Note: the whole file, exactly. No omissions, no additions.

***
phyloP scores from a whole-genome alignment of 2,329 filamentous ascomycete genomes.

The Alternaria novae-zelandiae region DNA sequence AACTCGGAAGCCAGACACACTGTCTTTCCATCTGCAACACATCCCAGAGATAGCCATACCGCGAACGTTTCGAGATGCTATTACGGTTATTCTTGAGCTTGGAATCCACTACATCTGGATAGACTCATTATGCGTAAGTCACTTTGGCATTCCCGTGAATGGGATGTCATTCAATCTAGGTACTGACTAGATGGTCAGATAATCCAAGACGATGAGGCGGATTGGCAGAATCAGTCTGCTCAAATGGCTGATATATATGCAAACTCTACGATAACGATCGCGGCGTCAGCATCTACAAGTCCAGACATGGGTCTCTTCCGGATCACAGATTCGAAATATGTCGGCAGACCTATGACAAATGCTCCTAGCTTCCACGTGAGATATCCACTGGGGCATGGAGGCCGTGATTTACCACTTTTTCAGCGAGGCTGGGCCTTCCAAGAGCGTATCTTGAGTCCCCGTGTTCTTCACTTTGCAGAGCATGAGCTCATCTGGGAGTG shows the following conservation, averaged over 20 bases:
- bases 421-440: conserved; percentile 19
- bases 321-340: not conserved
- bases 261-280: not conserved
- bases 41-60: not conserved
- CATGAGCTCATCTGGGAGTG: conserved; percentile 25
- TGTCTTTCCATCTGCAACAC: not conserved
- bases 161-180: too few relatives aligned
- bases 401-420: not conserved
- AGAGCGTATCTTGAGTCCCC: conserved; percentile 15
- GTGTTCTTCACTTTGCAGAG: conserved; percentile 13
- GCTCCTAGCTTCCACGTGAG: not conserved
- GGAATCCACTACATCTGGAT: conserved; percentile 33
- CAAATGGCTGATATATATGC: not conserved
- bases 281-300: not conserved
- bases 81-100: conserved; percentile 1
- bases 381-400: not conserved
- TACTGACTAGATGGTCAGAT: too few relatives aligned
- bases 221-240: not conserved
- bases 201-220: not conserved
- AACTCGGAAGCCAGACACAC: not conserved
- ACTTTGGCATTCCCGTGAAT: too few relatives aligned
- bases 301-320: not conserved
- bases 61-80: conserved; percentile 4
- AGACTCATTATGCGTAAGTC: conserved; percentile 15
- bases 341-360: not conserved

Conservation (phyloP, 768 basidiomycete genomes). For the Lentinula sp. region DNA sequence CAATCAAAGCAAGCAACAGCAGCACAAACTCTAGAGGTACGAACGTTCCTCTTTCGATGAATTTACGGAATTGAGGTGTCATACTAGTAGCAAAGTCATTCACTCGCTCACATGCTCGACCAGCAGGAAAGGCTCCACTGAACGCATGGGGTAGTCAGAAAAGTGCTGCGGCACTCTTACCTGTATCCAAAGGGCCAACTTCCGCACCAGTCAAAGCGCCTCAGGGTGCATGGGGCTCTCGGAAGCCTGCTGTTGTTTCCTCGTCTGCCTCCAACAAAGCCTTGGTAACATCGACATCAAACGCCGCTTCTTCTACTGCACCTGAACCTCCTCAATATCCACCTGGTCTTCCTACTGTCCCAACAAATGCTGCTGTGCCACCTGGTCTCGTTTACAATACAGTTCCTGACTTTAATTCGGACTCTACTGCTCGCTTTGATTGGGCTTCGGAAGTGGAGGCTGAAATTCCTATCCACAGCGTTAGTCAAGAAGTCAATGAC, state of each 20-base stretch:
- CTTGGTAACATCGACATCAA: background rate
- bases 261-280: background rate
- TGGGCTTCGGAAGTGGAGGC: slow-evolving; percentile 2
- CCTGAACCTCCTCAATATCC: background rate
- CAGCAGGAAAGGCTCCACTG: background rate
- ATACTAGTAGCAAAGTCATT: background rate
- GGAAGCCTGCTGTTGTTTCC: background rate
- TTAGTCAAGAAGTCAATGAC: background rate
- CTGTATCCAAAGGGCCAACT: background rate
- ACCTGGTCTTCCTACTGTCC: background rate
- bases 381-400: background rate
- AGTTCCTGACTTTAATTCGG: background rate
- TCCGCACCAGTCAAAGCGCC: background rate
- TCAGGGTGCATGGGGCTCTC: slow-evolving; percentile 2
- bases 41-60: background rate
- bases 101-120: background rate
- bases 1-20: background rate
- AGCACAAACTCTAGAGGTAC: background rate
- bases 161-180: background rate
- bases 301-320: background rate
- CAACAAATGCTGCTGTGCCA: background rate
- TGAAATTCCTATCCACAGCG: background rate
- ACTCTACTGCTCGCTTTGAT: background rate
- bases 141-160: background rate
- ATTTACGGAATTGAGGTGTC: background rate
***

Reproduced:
phyloP scores from a whole-genome alignment of 2,329 filamentous ascomycete genomes.

The Alternaria novae-zelandiae region DNA sequence AACTCGGAAGCCAGACACACTGTCTTTCCATCTGCAACACATCCCAGAGATAGCCATACCGCGAACGTTTCGAGATGCTATTACGGTTATTCTTGAGCTTGGAATCCACTACATCTGGATAGACTCATTATGCGTAAGTCACTTTGGCATTCCCGTGAATGGGATGTCATTCAATCTAGGTACTGACTAGATGGTCAGATAATCCAAGACGATGAGGCGGATTGGCAGAATCAGTCTGCTCAAATGGCTGATATATATGCAAACTCTACGATAACGATCGCGGCGTCAGCATCTACAAGTCCAGACATGGGTCTCTTCCGGATCACAGATTCGAAATATGTCGGCAGACCTATGACAAATGCTCCTAGCTTCCACGTGAGATATCCACTGGGGCATGGAGGCCGTGATTTACCACTTTTTCAGCGAGGCTGGGCCTTCCAAGAGCGTATCTTGAGTCCCCGTGTTCTTCACTTTGCAGAGCATGAGCTCATCTGGGAGTG shows the following conservation, averaged over 20 bases:
- bases 421-440: conserved; percentile 19
- bases 321-340: not conserved
- bases 261-280: not conserved
- bases 41-60: not conserved
- CATGAGCTCATCTGGGAGTG: conserved; percentile 25
- TGTCTTTCCATCTGCAACAC: not conserved
- bases 161-180: too few relatives aligned
- bases 401-420: not conserved
- AGAGCGTATCTTGAGTCCCC: conserved; percentile 15
- GTGTTCTTCACTTTGCAGAG: conserved; percentile 13
- GCTCCTAGCTTCCACGTGAG: not conserved
- GGAATCCACTACATCTGGAT: conserved; percentile 33
- CAAATGGCTGATATATATGC: not conserved
- bases 281-300: not conserved
- bases 81-100: conserved; percentile 1
- bases 381-400: not conserved
- TACTGACTAGATGGTCAGAT: too few relatives aligned
- bases 221-240: not conserved
- bases 201-220: not conserved
- AACTCGGAAGCCAGACACAC: not conserved
- ACTTTGGCATTCCCGTGAAT: too few relatives aligned
- bases 301-320: not conserved
- bases 61-80: conserved; percentile 4
- AGACTCATTATGCGTAAGTC: conserved; percentile 15
- bases 341-360: not conserved

Conservation (phyloP, 768 basidiomycete genomes). For the Lentinula sp. region DNA sequence CAATCAAAGCAAGCAACAGCAGCACAAACTCTAGAGGTACGAACGTTCCTCTTTCGATGAATTTACGGAATTGAGGTGTCATACTAGTAGCAAAGTCATTCACTCGCTCACATGCTCGACCAGCAGGAAAGGCTCCACTGAACGCATGGGGTAGTCAGAAAAGTGCTGCGGCACTCTTACCTGTATCCAAAGGGCCAACTTCCGCACCAGTCAAAGCGCCTCAGGGTGCATGGGGCTCTCGGAAGCCTGCTGTTGTTTCCTCGTCTGCCTCCAACAAAGCCTTGGTAACATCGACATCAAACGCCGCTTCTTCTACTGCACCTGAACCTCCTCAATATCCACCTGGTCTTCCTACTGTCCCAACAAATGCTGCTGTGCCACCTGGTCTCGTTTACAATACAGTTCCTGACTTTAATTCGGACTCTACTGCTCGCTTTGATTGGGCTTCGGAAGTGGAGGCTGAAATTCCTATCCACAGCGTTAGTCAAGAAGTCAATGAC, state of each 20-base stretch:
- CTTGGTAACATCGACATCAA: background rate
- bases 261-280: background rate
- TGGGCTTCGGAAGTGGAGGC: slow-evolving; percentile 2
- CCTGAACCTCCTCAATATCC: background rate
- CAGCAGGAAAGGCTCCACTG: background rate
- ATACTAGTAGCAAAGTCATT: background rate
- GGAAGCCTGCTGTTGTTTCC: background rate
- TTAGTCAAGAAGTCAATGAC: background rate
- CTGTATCCAAAGGGCCAACT: background rate
- ACCTGGTCTTCCTACTGTCC: background rate
- bases 381-400: background rate
- AGTTCCTGACTTTAATTCGG: background rate
- TCCGCACCAGTCAAAGCGCC: background rate
- TCAGGGTGCATGGGGCTCTC: slow-evolving; percentile 2
- bases 41-60: background rate
- bases 101-120: background rate
- bases 1-20: background rate
- AGCACAAACTCTAGAGGTAC: background rate
- bases 161-180: background rate
- bases 301-320: background rate
- CAACAAATGCTGCTGTGCCA: background rate
- TGAAATTCCTATCCACAGCG: background rate
- ACTCTACTGCTCGCTTTGAT: background rate
- bases 141-160: background rate
- ATTTACGGAATTGAGGTGTC: background rate